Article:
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Basis Risk and Weather Hedging Effectiveness


  • Woodard, Joshua D.
  • Garcia, Philip


Basis risk has been cited as a primary concern for implementing weather hedges. This study investigates several dimensions of weather basis risk for the U.S. corn market at various levels of aggregation. The results suggest that while the degree of geographic basis risk may be significant in some instances, it should not preclude the use of geographic cross-hedging. In addition, the degree to which geographic basis risk impedes effective hedging diminishes as the level of spatial aggregation increases. In fact, geographic basis risk is actually negative in the case most representative of a reinsurance hedge, and the reduction in risk from employing straightforward temperature derivatives is significant. Finally, precipitation hedges are found to introduce additional product basis risk. The findings may be of interest to decision makers considering using exchange traded weather derivatives to hedge agricultural production and insurance risk.

Suggested Citation

  • Woodard, Joshua D. & Garcia, Philip, 2007. "Basis Risk and Weather Hedging Effectiveness," 101st Seminar, July 5-6, 2007, Berlin Germany 9254, European Association of Agricultural Economists.
  • Handle: RePEc:ags:eaa101:9254

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    References listed on IDEAS

    1. Martin, Steven W. & Barnett, Barry J. & Coble, Keith H., 2001. "Developing And Pricing Precipitation Insurance," Journal of Agricultural and Resource Economics, Western Agricultural Economics Association, vol. 0(Number 1), pages 1-14, July.
    2. Lence, Sergio H., 1996. "Relaxing The Assumptions Of Minimum-Variance Hedging," Journal of Agricultural and Resource Economics, Western Agricultural Economics Association, vol. 0(Number 1), pages 1-17, July.
    3. Joseph W. Glauber, 2004. "Crop Insurance Reconsidered," American Journal of Agricultural Economics, Agricultural and Applied Economics Association, vol. 86(5), pages 1179-1195.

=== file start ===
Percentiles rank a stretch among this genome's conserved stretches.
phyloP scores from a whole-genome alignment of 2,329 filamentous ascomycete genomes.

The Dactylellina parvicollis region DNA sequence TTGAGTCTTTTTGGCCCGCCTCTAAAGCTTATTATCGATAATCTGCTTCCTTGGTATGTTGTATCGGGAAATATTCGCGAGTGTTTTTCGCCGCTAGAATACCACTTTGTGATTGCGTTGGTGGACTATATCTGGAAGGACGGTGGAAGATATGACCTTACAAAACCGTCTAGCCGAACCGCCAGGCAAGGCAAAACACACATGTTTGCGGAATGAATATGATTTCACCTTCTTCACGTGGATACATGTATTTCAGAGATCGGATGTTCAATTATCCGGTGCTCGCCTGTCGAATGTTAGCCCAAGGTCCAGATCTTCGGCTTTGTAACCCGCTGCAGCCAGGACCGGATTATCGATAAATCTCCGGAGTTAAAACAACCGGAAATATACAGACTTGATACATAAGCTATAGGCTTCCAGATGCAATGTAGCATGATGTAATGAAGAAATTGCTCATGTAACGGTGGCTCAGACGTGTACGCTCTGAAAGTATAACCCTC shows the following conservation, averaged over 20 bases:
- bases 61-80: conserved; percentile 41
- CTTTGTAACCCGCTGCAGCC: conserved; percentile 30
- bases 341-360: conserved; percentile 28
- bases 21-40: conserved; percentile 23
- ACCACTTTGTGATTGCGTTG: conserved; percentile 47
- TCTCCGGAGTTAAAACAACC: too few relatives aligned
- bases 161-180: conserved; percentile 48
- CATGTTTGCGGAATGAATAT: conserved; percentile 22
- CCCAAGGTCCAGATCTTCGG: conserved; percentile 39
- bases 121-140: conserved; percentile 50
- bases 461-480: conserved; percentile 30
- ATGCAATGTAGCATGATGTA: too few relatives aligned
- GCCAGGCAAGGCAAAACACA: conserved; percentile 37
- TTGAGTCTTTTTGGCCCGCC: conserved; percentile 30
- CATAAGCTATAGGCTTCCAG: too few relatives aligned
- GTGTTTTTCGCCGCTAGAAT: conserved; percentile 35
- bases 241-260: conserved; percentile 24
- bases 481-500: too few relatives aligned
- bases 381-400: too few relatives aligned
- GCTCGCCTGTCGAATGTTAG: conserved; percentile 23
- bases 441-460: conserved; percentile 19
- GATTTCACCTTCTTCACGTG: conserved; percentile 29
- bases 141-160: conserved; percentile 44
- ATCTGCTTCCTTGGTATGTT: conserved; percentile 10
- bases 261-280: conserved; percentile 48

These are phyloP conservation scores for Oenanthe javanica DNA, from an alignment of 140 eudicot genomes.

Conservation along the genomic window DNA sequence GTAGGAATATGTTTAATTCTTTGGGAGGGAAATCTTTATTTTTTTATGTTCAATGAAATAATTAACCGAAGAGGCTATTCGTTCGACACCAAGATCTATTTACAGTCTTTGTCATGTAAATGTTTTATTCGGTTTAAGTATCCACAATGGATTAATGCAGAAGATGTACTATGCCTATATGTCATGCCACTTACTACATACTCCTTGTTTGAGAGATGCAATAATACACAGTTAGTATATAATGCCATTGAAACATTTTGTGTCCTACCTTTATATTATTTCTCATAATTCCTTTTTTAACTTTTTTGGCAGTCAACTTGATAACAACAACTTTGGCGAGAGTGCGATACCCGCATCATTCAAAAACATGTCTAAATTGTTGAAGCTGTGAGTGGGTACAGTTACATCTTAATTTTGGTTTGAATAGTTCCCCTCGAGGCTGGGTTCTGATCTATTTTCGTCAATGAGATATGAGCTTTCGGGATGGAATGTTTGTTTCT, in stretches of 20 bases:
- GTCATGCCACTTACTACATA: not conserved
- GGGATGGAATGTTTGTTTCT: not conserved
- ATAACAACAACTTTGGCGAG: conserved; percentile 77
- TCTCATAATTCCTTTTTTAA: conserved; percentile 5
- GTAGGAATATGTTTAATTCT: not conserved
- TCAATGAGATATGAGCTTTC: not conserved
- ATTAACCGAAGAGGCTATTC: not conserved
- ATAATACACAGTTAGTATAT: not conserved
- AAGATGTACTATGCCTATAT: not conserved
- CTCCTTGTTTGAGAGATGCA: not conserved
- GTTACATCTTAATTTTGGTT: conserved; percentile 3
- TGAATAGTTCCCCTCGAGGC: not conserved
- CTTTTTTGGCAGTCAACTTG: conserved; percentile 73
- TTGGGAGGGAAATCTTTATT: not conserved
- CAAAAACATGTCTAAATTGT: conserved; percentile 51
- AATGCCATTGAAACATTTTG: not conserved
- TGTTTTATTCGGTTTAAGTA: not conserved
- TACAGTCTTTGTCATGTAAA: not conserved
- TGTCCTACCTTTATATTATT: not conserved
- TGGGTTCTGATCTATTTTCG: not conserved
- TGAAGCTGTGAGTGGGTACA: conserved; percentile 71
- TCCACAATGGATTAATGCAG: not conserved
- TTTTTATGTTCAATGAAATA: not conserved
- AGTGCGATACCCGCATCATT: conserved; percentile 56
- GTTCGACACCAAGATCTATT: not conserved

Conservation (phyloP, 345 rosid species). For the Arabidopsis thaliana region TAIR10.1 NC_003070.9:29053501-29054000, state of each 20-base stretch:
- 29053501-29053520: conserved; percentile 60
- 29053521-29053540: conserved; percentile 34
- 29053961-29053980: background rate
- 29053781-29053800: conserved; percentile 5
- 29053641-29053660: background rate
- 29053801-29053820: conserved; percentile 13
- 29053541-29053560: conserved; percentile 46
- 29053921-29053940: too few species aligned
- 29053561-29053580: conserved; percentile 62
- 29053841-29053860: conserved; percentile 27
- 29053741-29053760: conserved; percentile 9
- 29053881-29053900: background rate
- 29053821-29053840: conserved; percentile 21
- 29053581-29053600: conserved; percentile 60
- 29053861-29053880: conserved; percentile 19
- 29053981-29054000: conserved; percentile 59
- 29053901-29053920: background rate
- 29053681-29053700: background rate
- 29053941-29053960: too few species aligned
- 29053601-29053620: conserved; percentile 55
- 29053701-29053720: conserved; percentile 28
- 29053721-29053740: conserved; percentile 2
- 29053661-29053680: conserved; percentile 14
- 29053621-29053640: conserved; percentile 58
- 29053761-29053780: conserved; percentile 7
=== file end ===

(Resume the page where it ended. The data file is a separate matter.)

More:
4. Mason, Chuck & Hayes, Dermot J. & Lence, Sergio H, 2003. "Systemic risk in U.S. crop reinsurance programs," ISU General Staff Papers 200304010800001293, Iowa State University, Department of Economics.
    5. Mario J. Miranda & Joseph W. Glauber, 1997. "Systemic Risk, Reinsurance, and the Failure of Crop Insurance Markets," American Journal of Agricultural Economics, Agricultural and Applied Economics Association, vol. 79(1), pages 206-215.
    6. Hayes, Dermot J. & Lence, Sergio H. & Mason, Chuck, 2003. "Could the Government Manage Its Exposure to Crop Reinsurance Risk?," Staff General Research Papers Archive 11287, Iowa State University, Department of Economics.
    7. Patrick L. Brockett & Mulong Wang & Chuanhou Yang, 2005. "Weather Derivatives and Weather Risk Management," Risk Management and Insurance Review, American Risk and Insurance Association, vol. 8(1), pages 127-140, March.
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    Cited by:

    1. Banerjee, Chirantan & Berg, Ernst, 2012. "Policy for implementation of Index Based Weather Insurance revisited: the case of Nicaragua," 123rd Seminar, February 23-24, 2012, Dublin, Ireland 122448, European Association of Agricultural Economists.
    2. Banerjee, Chirantan & Berg, Ernst, 2011. "Efficiency Of Wind Indexed Typhoon Insurance For Rice," 2011 International Congress, August 30-September 2, 2011, Zurich, Switzerland 114240, European Association of Agricultural Economists.
    3. Kellner, Ulla & Musshoff, Oliver, 2011. "Precipitation or water capacity indices? An analysis of the benefits of alternative underlyings for index insurance," Agricultural Systems, Elsevier, vol. 104(8), pages 645-653, October.


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